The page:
Two very different types of human interaction were the subjects of Levy Lee Simon's Two One Acts at the 42nd Street Workshop, and both benefited from superior performances.
"Men are dogs," Efay (Kimmarie Bowens) announces early on in The Stuttering Preacher, and then she proceeded to count the ways. She's right of course, and her hypothesis is proved by the appearance of Clarence Renee Filmore Aaron Jackson, Jr. III (L.B. Williams). How he can be a Jr. and III is never questioned, but for Efay, that pales beside the fact that he has arrived at a party with someone else, but proceeds to hit on her. He and his woman have an "understanding," he says, but Efay doesn't buy it. He is smooth though, and quite good-looking, and she is intrigued by his stutter. (Also by the fact that he is a preacher - does he stutter when giving sermons?) But what is he thinking when he puts his hands all over her? And what kind of an excuse is "I just wanted to feel a little bit of ass"? He is certainly direct, and vulgar too, but with an odd and surprising, innocent charm, even when he's explicating the virtues of his dick. Efay, with her frequent asides to the audience, is smart and sassy, but finds herself attracted and appalled in equal measure.
This push and pull is as much plot as there is, and while it's something of an uneasy combination, the actors bring enormous appeal to their parts. Bowens was delightful as she explained her actions, not entirely convincing herself or us, but full of life nonetheless. Williams managed the unlikely combination of crass and earnestness, even if this is a character who could only exist in a play. They were smartly directed to keep the charm on high.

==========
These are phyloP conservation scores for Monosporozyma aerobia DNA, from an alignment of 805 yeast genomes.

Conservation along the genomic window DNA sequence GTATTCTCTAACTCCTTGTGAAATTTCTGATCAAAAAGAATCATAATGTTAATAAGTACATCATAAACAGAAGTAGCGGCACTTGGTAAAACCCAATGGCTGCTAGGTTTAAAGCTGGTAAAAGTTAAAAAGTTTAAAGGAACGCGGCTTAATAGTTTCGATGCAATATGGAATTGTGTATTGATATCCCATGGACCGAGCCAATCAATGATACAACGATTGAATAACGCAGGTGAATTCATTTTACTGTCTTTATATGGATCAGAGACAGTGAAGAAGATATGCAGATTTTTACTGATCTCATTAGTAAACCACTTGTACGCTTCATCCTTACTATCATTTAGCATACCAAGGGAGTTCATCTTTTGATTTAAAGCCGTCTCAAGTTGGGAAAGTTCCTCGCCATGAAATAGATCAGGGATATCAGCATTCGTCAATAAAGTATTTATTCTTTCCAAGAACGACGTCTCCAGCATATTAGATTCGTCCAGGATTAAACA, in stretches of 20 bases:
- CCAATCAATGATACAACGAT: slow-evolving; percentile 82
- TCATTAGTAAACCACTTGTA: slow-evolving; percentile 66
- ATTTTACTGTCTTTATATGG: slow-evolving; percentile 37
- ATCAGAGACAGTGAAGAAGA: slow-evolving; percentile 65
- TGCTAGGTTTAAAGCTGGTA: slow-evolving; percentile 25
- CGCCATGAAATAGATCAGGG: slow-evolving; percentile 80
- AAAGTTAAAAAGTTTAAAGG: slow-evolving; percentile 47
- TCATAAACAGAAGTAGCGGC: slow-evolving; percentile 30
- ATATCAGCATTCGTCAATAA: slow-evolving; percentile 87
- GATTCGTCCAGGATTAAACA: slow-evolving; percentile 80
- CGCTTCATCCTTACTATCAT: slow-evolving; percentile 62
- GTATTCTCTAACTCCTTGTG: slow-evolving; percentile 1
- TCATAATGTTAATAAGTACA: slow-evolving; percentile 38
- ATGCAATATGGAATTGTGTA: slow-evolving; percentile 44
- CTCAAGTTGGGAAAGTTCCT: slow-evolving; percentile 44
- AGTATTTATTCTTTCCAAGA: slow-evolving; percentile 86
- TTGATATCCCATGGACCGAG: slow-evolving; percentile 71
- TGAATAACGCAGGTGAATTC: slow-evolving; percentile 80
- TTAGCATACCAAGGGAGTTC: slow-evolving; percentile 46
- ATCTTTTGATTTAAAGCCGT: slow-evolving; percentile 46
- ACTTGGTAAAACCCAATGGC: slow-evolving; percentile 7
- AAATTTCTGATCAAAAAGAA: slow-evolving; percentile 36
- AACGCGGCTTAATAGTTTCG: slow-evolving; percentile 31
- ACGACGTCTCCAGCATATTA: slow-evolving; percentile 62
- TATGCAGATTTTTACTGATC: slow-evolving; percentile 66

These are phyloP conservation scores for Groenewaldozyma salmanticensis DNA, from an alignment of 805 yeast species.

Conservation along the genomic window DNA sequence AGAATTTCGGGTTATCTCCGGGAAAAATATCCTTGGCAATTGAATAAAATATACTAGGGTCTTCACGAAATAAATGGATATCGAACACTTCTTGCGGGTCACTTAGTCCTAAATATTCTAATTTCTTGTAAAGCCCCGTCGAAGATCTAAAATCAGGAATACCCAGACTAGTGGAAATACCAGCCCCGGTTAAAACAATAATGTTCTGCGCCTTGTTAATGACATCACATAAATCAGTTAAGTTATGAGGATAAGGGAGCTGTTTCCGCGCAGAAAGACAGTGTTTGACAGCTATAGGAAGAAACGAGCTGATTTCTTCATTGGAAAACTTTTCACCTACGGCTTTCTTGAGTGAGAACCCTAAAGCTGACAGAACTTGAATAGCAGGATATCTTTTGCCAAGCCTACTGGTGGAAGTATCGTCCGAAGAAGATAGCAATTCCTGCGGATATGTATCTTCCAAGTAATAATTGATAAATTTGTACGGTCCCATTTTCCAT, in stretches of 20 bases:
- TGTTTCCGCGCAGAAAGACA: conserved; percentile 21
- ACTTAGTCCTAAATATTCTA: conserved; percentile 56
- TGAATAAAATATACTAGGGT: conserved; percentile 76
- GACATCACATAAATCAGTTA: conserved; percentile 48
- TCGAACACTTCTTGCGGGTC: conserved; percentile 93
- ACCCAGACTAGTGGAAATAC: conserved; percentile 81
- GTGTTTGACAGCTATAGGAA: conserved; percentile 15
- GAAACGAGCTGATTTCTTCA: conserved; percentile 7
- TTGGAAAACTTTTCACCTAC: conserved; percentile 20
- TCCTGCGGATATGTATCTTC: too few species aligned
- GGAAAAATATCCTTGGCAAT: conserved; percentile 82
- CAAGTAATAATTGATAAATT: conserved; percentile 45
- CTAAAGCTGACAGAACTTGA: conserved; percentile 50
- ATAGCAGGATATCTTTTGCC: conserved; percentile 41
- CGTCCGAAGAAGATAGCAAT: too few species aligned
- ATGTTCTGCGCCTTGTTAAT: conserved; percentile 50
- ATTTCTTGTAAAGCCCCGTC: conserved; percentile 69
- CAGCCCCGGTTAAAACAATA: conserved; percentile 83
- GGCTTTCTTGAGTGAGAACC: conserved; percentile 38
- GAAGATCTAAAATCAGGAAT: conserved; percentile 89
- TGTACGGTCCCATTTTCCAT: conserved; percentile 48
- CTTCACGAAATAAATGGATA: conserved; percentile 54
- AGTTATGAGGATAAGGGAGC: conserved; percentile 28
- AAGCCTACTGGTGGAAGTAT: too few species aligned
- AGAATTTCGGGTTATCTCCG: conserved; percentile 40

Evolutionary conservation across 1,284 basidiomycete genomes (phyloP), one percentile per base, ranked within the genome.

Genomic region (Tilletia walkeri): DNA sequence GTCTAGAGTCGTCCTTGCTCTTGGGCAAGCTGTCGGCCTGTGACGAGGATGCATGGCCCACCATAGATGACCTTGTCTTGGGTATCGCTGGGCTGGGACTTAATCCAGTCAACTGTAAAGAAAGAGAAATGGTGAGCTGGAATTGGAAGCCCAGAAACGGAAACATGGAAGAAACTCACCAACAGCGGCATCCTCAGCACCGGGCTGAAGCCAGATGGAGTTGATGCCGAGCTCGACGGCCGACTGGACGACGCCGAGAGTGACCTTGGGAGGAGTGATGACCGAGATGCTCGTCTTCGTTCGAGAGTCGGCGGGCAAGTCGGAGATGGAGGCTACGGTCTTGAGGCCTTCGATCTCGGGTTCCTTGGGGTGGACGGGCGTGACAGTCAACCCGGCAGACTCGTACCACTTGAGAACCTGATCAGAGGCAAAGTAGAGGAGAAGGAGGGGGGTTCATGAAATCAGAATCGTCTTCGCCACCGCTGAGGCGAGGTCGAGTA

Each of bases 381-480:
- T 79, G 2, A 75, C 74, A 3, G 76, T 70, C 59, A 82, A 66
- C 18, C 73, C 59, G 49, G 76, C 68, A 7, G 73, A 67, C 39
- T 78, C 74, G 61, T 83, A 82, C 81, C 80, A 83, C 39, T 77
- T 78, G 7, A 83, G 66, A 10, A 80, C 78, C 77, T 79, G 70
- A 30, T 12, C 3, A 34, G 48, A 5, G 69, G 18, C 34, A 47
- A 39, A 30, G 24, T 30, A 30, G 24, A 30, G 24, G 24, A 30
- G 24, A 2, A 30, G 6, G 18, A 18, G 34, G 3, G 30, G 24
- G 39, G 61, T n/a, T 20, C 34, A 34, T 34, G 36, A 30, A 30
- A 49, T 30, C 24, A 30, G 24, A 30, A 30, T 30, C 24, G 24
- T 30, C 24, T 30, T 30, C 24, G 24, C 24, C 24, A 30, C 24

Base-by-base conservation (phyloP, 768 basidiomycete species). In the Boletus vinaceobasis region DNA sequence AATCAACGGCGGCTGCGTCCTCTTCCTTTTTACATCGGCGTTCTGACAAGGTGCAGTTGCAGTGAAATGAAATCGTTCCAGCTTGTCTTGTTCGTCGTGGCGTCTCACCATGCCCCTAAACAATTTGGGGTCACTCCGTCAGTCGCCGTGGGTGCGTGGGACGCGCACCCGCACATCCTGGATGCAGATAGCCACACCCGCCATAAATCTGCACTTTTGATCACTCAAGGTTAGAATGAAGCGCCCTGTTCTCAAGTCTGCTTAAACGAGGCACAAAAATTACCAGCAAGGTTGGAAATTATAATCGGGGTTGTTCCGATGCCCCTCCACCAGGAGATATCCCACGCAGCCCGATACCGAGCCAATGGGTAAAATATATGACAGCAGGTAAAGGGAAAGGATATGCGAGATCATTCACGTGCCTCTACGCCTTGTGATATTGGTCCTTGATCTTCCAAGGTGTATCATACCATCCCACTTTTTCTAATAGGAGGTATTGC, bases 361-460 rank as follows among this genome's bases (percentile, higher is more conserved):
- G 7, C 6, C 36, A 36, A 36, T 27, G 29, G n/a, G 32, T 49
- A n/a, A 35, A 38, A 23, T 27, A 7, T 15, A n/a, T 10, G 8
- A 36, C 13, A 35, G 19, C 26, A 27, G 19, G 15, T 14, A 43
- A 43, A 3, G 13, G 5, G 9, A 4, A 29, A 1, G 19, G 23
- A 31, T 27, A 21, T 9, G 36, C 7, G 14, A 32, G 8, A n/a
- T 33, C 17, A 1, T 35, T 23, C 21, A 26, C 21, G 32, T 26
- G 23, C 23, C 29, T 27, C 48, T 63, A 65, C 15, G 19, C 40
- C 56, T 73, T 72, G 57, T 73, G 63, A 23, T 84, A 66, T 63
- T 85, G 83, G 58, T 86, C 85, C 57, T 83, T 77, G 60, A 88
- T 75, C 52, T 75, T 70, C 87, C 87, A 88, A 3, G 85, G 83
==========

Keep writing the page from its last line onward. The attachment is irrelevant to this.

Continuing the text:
Dad is a play whose lineage includes such father-son dramas as August Wilson's Fences. The son (Thaddeus Daniels) hates being called Junior, but is never referred to by his real name (Leviticus). Dad (Gustave Johnson) is strict, stern, hardheaded and loving, even if he has indirect ways of showing it. Here too a character (the son) talks with the audience, allowing it to experience the action from his point of view. But this is a memory play, and because of the warmth the two actors impart to the characters, chances are slim that there will be any resolution other than a warmhearted one. So on the three-hour drive bringing Junior back to college, hopes, dreams, fears, and desires are shared, argued, and fought over (sometimes literally). But again, because of the skill of the actors and the astuteness of the direction, the sentimentality, which could have been poured on thick, is instead played as if the events were unvarnished truth.
The production for both plays was solid, with the (uncredited) sets in Preacher well-furnished. Whereas the car in Dad was simply represented by two benches with backs, when the vehicle broke down on the highway, the good acting was aided by subtle sound and lighting effects that made the warm theatre seem cold.
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Copyright 2000 David Mackler